What Is A Strip Bond?

Have you ever heard of a strip bond? It’s an investment that is not as well-known as stocks or mutual funds but could be a valuable addition to your portfolio. Strip bonds are a unique fixed-income investment type becoming increasingly popular among investors.

If you’re interested in diversifying your investment portfolio and want to learn more about strip bonds, you’ve come to the right place.

In this article, we’ll discuss what strip bonds are, how they work, and the potential benefits and risks of investing in them. By the end of this article, you’ll better understand strip bonds and whether they are right for you.

How Does a Strip Bond Work?

Strip bonds, also known as zero-coupon bonds, are created by stripping the interest payments from a traditional bond and selling them separately as individual securities. The principal component of the bond is also sold separately as its own security.

For example, let’s say there is a $1,000 bond with a 10% coupon rate and a maturity of 10 years. The interest payments on this bond would be $100 per year for ten years. However, if the bond were stripped, the $1,000 principal and the $100 interest payments would be sold separately as two distinct securities.

Investors who purchase the principal component of the bond, also known as the “strip,” pay a discounted price for the security, typically at a rate that is lower than the face value of the bond. The market determines the discounted price and depends on various factors, including prevailing interest rates, the issuer’s creditworthiness, and the time remaining until the bond matures.

The interest component of the bond, or the “stripped coupon,” is also sold separately and can be purchased by investors looking for a fixed return without the need for periodic interest payments. The stripped coupon is sold at a price that is also determined by the market and reflects the future interest payments of the original bond.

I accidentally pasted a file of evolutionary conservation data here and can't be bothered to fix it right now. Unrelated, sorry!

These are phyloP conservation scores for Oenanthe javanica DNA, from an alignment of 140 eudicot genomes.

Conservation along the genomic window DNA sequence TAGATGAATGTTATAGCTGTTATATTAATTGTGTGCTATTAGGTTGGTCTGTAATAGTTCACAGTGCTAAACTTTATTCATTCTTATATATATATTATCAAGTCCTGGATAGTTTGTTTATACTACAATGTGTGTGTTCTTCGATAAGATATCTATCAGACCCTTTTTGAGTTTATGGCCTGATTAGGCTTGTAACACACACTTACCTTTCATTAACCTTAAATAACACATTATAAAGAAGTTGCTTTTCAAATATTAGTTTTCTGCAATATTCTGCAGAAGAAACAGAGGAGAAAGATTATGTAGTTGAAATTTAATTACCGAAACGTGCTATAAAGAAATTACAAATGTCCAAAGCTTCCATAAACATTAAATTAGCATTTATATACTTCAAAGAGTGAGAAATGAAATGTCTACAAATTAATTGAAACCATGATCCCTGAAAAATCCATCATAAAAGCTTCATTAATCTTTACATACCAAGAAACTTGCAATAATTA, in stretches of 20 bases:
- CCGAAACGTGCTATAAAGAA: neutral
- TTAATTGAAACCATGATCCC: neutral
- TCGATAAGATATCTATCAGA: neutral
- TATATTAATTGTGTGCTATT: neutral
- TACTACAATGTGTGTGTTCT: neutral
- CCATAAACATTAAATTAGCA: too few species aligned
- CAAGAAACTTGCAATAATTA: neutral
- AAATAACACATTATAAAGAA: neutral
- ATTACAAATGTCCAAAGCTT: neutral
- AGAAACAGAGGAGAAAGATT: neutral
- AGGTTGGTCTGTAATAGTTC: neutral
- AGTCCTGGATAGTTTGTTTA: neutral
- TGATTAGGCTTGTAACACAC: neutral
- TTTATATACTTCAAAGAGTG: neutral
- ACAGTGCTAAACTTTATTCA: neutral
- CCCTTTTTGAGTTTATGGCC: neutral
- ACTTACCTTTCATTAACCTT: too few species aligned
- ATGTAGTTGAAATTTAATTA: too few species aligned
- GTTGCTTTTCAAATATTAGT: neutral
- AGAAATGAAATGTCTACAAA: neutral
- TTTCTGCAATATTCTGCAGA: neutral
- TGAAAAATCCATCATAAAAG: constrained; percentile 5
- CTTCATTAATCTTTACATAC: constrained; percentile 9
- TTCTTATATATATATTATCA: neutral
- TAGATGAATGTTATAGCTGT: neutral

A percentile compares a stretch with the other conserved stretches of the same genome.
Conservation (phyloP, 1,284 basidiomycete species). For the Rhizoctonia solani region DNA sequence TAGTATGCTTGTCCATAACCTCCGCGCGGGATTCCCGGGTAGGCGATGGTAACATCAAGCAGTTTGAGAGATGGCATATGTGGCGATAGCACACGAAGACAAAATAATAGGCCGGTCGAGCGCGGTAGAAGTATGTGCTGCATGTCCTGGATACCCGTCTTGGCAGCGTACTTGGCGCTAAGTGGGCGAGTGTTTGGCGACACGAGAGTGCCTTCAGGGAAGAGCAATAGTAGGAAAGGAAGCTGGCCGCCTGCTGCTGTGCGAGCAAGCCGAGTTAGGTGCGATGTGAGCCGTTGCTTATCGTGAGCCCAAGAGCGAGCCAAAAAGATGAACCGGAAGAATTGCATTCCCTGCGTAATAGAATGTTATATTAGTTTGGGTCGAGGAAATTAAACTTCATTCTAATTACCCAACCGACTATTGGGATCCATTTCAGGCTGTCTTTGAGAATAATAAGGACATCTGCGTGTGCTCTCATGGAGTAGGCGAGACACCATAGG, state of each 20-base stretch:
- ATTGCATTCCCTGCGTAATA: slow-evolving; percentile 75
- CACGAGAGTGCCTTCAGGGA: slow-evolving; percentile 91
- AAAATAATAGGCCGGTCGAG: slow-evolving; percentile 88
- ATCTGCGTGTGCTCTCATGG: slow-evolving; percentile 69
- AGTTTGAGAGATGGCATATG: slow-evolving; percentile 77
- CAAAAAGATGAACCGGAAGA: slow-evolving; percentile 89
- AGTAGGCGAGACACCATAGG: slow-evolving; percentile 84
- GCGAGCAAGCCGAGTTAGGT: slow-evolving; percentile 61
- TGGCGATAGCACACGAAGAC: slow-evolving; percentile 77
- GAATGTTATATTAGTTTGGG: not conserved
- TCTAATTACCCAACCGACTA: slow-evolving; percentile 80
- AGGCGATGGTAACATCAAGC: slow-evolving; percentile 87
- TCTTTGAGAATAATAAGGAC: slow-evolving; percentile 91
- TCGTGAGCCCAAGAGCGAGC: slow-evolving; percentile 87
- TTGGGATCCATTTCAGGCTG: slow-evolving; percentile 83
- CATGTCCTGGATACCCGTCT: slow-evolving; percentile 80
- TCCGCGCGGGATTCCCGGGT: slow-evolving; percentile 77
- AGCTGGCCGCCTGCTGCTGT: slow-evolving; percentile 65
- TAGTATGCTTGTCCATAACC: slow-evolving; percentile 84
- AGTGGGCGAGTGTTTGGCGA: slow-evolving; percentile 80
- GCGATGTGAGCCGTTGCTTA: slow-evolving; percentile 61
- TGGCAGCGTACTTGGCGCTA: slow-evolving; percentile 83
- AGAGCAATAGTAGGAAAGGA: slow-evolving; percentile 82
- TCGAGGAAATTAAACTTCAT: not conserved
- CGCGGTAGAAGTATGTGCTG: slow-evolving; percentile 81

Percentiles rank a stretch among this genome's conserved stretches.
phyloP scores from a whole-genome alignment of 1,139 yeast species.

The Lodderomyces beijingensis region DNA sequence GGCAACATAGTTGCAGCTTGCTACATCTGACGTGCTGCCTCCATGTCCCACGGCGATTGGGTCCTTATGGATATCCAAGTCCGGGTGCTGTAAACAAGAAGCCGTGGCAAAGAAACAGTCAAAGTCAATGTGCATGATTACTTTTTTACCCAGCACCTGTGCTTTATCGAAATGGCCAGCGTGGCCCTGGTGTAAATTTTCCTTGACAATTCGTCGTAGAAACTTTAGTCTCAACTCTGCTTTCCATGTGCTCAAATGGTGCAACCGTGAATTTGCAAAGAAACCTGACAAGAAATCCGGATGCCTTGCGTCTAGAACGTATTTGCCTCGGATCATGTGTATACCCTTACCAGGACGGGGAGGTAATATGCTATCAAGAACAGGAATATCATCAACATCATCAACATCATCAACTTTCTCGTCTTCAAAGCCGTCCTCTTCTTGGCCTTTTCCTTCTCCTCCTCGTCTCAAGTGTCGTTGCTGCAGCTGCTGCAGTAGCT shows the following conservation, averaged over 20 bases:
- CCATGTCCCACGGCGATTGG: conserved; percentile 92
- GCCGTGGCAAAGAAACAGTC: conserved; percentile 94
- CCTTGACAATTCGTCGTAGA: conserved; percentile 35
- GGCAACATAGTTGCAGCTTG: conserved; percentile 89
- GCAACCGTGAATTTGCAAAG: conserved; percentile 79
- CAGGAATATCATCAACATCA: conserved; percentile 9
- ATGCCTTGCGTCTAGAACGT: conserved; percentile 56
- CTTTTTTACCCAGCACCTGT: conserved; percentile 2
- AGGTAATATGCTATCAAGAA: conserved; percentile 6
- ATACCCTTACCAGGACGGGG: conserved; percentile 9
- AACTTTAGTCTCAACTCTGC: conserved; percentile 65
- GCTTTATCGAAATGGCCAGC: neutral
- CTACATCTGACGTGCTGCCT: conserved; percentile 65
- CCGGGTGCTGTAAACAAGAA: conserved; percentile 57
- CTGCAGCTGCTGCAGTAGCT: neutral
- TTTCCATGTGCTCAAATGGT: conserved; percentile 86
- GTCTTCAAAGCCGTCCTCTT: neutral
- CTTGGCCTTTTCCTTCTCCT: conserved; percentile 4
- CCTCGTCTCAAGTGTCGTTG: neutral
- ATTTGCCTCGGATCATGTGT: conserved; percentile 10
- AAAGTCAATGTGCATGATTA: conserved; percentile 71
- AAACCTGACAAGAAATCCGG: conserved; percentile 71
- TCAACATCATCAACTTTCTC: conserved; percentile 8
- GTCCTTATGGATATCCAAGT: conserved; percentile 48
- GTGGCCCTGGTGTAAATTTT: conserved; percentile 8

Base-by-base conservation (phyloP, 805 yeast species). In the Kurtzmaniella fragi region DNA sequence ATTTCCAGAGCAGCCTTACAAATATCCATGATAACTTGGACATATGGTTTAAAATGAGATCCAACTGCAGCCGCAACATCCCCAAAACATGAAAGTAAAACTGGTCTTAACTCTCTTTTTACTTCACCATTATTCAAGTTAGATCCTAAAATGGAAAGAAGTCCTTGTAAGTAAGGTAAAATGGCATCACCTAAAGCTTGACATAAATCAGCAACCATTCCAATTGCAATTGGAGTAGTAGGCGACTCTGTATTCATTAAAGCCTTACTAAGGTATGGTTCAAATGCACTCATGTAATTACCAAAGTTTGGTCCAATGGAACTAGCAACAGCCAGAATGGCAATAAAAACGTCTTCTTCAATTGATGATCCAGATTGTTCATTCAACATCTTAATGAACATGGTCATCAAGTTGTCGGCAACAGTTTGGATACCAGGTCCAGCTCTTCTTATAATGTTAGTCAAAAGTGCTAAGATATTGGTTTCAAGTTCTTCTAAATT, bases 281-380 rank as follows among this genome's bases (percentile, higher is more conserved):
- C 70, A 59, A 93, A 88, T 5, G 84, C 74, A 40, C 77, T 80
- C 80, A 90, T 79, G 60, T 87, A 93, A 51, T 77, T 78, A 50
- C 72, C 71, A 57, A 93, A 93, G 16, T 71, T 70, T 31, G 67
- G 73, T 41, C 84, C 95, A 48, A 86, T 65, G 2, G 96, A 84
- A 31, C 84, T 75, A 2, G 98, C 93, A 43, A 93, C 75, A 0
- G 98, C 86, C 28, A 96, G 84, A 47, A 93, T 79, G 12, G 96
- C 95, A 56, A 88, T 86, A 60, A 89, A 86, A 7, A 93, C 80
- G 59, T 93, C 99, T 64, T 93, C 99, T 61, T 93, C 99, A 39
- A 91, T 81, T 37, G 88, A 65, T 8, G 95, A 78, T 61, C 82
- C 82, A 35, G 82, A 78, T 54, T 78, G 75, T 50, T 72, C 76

At maturity, the investor who purchased the strip receives the full face value of the bond, while the investor who purchased the stripped coupon receives the full value of the periodic interest payments. Overall, strip bonds provide investors with an alternative way to invest in fixed-income securities while potentially offering advantages such as a fixed return, tax advantages, and diversification.

Advantages of Zero-Coupon Bonds

Strip bonds, also known as zero-coupon bonds, offer several advantages, including:

  1. Fixed return: Strip bonds offer a fixed rate of return, which can be attractive to investors looking for a predictable return on their investment.
  2. Discounted price: Strip bonds are sold at a discount to their face value, which means investors can purchase them for less than their eventual payoff value. This can make them an attractive option for investors looking to lock in a future return at a discounted price.
  3. Tax advantages: Because strip bonds do not pay interest, investors do not have to pay taxes on the interest income until the bonds mature or are sold. This can be advantageous for investors in high tax brackets.
  4. Diversification: Strip bonds can diversify an investment portfolio, offering a different risk and return profile than traditional bonds or stocks.